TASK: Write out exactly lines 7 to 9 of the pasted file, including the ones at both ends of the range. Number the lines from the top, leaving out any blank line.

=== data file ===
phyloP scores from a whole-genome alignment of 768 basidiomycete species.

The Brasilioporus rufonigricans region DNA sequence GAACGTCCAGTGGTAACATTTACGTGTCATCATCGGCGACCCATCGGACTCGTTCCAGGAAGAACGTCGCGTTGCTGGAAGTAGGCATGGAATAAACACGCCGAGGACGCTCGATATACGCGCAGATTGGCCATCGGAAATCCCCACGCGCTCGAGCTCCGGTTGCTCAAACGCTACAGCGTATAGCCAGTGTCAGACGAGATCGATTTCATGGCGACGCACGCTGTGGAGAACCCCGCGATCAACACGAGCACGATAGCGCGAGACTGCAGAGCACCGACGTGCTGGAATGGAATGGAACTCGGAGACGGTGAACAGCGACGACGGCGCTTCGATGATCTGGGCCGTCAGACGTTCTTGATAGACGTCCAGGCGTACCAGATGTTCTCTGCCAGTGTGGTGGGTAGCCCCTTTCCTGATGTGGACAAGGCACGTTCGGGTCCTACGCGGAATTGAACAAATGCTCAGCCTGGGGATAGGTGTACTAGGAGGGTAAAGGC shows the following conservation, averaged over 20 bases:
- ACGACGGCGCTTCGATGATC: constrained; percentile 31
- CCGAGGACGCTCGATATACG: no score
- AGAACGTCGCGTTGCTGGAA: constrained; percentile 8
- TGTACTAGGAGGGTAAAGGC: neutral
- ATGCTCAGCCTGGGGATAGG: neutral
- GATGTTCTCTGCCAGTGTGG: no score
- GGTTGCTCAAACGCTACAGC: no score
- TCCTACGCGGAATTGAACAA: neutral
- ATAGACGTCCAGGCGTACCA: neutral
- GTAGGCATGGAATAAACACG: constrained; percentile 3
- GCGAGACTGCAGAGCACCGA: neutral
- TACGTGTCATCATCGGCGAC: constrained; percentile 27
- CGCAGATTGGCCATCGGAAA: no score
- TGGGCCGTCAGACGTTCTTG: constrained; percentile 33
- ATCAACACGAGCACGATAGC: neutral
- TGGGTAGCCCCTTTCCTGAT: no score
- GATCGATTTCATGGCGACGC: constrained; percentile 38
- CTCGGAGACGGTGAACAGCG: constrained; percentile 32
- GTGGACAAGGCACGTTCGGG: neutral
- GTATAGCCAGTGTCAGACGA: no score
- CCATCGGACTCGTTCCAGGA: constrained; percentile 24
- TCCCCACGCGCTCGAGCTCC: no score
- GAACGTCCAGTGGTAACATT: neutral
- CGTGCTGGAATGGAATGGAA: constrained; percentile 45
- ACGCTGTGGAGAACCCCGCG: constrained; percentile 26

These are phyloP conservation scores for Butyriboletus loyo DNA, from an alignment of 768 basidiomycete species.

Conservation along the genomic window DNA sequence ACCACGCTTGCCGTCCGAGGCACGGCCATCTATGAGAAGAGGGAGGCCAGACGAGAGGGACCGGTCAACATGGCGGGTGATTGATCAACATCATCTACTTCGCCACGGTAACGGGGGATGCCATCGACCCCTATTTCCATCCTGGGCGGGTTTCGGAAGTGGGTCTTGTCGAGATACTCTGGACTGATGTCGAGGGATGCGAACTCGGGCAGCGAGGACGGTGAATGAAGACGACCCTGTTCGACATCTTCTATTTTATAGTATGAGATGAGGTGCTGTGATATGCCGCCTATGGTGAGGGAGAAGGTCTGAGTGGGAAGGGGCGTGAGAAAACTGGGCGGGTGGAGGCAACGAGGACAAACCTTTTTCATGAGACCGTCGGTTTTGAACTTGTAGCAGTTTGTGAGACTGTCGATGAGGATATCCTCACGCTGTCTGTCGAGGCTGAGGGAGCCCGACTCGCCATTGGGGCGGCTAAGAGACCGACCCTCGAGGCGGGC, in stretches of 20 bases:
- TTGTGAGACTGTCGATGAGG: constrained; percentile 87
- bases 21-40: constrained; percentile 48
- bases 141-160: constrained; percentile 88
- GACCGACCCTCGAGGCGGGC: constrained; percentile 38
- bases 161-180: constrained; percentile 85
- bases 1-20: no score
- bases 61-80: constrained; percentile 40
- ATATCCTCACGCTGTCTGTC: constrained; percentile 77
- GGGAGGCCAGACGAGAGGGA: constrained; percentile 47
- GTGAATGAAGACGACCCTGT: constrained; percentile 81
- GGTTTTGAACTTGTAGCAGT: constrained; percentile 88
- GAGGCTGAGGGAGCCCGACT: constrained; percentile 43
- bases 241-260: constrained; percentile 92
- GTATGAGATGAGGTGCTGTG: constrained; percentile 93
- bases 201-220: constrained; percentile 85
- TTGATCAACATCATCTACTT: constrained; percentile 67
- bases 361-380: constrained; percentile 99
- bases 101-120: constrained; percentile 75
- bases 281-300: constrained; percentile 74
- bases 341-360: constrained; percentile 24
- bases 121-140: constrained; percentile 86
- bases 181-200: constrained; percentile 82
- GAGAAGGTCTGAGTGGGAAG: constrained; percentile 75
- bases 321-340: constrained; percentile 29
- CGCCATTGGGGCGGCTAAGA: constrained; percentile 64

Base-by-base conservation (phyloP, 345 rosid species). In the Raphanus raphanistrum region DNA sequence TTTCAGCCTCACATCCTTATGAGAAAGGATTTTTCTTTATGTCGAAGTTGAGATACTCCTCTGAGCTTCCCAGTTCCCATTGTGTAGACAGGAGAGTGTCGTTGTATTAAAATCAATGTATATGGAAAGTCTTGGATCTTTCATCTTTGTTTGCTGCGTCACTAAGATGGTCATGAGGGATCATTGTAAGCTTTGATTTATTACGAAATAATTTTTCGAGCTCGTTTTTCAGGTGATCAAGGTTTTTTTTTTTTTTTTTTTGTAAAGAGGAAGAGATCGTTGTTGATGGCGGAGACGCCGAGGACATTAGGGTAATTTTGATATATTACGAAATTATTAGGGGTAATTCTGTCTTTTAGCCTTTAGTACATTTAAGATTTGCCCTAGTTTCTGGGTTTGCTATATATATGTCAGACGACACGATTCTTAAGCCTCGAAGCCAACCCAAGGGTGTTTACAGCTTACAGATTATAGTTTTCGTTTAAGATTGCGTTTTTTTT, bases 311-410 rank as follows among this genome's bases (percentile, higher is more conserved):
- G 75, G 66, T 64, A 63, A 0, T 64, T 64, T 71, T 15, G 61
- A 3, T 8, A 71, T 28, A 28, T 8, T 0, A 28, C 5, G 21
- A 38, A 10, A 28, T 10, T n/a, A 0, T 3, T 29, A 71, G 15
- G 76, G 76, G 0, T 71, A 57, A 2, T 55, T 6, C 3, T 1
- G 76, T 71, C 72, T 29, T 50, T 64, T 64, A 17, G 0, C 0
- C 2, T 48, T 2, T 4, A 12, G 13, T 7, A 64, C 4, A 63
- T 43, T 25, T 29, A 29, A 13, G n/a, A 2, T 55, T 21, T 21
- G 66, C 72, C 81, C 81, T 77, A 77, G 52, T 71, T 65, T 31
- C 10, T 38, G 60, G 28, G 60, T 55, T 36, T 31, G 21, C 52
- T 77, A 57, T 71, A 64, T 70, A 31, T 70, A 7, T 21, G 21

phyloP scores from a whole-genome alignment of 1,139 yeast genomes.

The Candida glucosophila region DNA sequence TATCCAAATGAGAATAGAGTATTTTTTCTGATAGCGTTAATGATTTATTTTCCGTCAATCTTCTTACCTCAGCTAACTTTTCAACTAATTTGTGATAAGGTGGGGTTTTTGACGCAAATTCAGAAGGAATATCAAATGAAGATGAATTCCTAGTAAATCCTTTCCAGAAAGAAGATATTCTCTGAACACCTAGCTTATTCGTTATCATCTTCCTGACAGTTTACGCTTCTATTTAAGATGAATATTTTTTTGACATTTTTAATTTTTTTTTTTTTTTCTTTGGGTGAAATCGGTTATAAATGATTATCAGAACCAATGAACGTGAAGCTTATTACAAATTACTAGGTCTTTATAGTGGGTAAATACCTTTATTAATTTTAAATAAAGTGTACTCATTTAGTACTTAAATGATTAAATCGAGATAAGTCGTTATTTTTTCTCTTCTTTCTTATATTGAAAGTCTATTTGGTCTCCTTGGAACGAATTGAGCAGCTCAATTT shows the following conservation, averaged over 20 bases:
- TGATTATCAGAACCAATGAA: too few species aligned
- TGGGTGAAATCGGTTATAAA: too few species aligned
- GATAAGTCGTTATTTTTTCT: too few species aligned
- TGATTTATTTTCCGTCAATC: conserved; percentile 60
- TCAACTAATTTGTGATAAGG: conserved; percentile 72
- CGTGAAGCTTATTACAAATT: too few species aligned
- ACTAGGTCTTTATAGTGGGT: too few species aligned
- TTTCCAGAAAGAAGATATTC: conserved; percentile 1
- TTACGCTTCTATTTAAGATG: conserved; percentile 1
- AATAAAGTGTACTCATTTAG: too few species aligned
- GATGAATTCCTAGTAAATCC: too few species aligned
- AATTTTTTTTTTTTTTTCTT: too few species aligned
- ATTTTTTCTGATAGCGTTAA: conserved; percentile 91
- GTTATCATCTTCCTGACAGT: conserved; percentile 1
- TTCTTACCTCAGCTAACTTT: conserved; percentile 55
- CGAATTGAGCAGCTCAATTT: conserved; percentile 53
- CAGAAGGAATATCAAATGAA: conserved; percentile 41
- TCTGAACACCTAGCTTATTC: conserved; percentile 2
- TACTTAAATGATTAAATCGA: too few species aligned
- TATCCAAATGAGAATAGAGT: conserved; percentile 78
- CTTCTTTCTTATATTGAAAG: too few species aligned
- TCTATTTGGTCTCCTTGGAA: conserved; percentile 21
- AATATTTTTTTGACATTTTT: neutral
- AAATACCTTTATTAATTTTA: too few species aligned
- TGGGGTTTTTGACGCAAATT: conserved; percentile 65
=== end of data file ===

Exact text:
- ATGCTCAGCCTGGGGATAGG: neutral
- GATGTTCTCTGCCAGTGTGG: no score
- GGTTGCTCAAACGCTACAGC: no score